Sophomore guard Sarah Hancock is often overlooked by her more high-profile Lake Region teammates Tiana-Jo Carter, Kelsey Winslow and cousin Sydney Hancock.
But Sarah Hancock has had a huge impact on the Lakers’ success all season. She again came up big in a 50-24 win over York for the Western Class B championship — the Lakers’ second in a row and fifth in eight years.
“I thought in the semis she was very much an unsung hero for us and I told her that,” said Lake Region Coach Paul True. “She came up with some great rebounds.
“Being the third guard a lot of the time, she’s matched up with a bigger, taller player. She hit a big 3 against Greely.
“She’s our calming influence many times on offense. She’s a smart player, and she’s very connected with the bench and coaches. I can’t say enough about what she does for us.”
Hancock hit another big 3-pointer against York. With Lake Region struggling early and trailing 4-2, she took a pass from Sydney Hancock and swished a long 3-pointer from the left wing to give the Lakers a lead they never relinquished.
She made another 3-pointer midway through the second quarter to complete a 14-0 run that carried the Lakers to a big lead.
York Coach Rick Clark said he was willing to let Hancock take those shots.
“That’s what we wanted,” he said. “If she was going to take it, we were going to let her.”
THE CLASS B girls’ state championship game Friday at the Cumberland County Civic Center will be a rematch between Presque Isle and Lake Region. The Wildcats won a classic last year, 49-47 at the Bangor Auditorium.
“We wanted another chance to play them,” said Lakers guard Sydney Hancock, “and prove we can take it this time.”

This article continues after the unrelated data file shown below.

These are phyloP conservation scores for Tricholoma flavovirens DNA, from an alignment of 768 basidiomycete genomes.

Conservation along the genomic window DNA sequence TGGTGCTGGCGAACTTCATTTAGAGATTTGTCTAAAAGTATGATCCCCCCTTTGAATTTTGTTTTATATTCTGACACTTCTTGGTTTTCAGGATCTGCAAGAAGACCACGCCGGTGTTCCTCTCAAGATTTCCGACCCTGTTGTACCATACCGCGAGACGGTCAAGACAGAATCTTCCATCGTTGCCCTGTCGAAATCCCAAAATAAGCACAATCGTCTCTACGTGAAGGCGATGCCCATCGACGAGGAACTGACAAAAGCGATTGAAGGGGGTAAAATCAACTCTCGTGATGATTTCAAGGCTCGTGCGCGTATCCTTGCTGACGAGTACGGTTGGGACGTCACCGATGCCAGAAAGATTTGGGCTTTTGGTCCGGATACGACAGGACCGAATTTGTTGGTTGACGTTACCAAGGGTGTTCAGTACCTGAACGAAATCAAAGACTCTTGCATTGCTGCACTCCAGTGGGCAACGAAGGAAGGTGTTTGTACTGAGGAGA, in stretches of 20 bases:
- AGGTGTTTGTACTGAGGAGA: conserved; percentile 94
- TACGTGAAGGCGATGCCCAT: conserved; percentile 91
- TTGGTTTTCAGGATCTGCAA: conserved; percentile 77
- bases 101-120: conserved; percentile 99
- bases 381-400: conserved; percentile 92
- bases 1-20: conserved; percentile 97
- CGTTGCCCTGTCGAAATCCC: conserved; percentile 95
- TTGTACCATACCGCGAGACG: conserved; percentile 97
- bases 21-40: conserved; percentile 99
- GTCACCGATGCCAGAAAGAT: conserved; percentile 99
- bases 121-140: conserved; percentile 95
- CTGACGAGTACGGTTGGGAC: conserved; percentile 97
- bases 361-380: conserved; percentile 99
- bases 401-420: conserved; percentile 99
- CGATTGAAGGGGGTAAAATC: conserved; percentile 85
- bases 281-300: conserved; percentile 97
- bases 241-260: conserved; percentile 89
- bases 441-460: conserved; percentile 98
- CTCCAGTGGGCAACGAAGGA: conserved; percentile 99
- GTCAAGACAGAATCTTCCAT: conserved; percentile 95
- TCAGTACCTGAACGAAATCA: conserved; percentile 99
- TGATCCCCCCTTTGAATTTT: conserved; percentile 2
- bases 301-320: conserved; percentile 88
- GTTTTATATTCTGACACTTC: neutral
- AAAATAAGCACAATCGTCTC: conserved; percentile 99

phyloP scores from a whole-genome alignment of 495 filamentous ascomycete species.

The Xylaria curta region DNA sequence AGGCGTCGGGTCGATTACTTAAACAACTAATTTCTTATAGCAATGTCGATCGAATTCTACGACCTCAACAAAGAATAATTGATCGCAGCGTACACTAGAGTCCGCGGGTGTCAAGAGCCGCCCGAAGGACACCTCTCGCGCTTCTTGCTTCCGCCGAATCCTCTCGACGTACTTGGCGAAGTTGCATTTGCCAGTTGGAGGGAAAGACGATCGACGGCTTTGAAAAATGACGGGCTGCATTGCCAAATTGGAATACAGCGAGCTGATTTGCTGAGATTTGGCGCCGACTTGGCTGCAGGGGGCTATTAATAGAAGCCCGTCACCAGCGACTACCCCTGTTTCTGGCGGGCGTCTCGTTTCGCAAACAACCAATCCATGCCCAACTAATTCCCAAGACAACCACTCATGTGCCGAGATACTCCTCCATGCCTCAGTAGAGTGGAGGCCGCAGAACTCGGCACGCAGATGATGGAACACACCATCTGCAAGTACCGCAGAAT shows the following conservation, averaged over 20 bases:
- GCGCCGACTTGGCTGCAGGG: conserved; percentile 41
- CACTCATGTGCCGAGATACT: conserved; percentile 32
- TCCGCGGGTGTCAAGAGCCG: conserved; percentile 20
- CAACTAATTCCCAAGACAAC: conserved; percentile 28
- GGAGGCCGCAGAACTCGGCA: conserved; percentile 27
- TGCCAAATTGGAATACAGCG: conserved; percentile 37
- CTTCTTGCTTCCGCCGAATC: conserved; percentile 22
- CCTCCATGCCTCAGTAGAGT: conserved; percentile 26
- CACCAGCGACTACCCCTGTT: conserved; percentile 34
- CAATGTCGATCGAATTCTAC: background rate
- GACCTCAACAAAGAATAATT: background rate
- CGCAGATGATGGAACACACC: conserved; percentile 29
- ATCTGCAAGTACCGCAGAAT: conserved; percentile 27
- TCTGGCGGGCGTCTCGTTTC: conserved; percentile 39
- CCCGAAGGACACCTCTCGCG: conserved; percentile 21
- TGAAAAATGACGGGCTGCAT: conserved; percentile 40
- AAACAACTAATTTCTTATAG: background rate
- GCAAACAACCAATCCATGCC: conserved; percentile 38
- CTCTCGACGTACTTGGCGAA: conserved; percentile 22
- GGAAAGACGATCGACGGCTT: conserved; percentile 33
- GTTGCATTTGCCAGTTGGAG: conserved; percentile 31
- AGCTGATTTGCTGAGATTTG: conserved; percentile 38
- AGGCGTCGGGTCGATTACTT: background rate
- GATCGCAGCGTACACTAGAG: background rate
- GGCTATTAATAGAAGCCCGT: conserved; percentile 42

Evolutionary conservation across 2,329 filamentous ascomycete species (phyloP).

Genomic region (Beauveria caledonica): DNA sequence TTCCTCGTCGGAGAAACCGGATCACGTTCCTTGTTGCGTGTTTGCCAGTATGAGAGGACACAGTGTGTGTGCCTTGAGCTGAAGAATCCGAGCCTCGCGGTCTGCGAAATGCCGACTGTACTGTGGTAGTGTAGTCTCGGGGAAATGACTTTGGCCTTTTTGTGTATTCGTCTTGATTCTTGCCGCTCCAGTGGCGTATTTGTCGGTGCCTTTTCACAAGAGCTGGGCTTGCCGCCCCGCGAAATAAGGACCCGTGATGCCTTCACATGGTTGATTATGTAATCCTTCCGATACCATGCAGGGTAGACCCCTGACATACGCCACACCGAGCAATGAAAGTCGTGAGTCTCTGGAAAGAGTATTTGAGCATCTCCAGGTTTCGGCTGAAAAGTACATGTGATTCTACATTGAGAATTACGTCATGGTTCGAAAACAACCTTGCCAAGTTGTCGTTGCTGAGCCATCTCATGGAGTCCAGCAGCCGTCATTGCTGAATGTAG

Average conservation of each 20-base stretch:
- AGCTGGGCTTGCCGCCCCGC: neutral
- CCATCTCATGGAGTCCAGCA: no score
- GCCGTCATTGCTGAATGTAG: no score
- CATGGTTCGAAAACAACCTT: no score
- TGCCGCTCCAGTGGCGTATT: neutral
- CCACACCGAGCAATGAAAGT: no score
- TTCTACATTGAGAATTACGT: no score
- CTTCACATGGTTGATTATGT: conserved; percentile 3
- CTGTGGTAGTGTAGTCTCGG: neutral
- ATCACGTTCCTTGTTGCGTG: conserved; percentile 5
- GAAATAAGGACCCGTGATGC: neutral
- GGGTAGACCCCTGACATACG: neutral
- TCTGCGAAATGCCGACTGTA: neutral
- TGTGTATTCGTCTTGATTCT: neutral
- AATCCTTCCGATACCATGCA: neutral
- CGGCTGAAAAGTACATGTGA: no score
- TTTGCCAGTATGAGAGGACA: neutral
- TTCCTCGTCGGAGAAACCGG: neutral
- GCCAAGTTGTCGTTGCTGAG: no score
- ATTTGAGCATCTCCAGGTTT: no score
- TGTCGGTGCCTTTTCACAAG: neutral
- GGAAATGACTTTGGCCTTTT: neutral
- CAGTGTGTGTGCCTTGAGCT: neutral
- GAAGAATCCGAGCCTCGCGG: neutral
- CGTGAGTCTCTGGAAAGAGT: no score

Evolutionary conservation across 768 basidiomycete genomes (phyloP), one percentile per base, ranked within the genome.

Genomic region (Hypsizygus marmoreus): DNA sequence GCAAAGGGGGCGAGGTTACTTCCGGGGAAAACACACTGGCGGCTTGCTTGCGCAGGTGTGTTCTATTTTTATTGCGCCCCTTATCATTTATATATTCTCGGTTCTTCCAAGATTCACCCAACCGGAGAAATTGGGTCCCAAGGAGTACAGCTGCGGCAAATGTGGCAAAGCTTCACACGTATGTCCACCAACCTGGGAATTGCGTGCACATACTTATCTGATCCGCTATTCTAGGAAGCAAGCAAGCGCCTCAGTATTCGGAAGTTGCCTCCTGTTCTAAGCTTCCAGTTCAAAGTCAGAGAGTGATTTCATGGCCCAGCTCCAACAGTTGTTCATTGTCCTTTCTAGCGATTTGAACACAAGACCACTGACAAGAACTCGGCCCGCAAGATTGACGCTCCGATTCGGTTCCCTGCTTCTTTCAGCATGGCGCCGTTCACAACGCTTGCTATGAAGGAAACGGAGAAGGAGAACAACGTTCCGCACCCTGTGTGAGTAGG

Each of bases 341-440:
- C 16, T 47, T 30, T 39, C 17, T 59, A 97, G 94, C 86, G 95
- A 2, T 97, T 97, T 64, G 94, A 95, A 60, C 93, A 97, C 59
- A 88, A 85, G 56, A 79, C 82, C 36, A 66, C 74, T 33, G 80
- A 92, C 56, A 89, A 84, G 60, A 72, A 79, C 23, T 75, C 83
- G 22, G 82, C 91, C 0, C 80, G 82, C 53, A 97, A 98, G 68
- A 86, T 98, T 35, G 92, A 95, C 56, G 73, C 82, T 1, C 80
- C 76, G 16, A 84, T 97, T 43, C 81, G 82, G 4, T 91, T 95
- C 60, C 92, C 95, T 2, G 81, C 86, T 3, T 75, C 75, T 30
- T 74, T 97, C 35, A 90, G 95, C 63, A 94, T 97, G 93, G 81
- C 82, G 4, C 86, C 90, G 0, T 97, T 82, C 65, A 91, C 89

Lake Region hasn’t won a girls’ state championship since 1975 — the first year the Maine Principals’ Association sanctioned girls’ basketball tournaments. The Lakers have won five of the last eight regional titles but have lost their previous four state championship games.
Twice those losses have come at the hands of Presque Isle. The Wildcats won 48-36 in 2006, also at the Bangor Auditorium.
ASKED TO EXPLAIN how his team could blow out York in the first regular-season game, get blown out in the second meeting, then do it to York again in the Western Class B boys’ final when most people expected a close game, Falmouth Coach Dave Halligan said: “It’s an emotional game. We got taught a lesson in the second game against them. Sometimes that happens.”
The Yachtsmen were ready for the third meeting and felt they had something to prove.
“It helped that we shot well. If we played 10 times, it would probably be 5 and 5,” said Halligan.
LATE IN THE GAME, Charlie Fay of Falmouth took a hard foul from Luke Claflin on a breakaway. Fay looked ready to throw down one of his dunks before Claflin knocked him down.
An intentional foul was called and Fay made two foul shots, but not before Grant Burfeind had words with Claflin.
“I was just trying to protect my player,” said Burfeind. “I want him to be ready for next Friday night (for the state final.)”
PRESQUE ISLE brought five buses filled with players, fans, bands and cheerleaders for the Eastern Class B girls’ final against Nokomis. It’s a three-hour trip from Presque Isle to Bangor.
WASHBURN HAS already won Eastern Maine titles this school year in girls’ cross country, girls’ soccer and girls’ basketball. Nine members of the basketball team were on championships teams in the fall, including seven who were on both the soccer and cross country teams.
HODGDON HIGH’S band added community members for the tournament. Five adults played along with the dozen or so students.
THERE ARE seven tarps high above the Bangor Auditorium floor – just in case there are any leaks in the ceiling. Everyone is keeping their fingers crossed, hoping to get through one more tournament week without a leaky roof dripping water on the floor. The new Cross Center opens in the fall.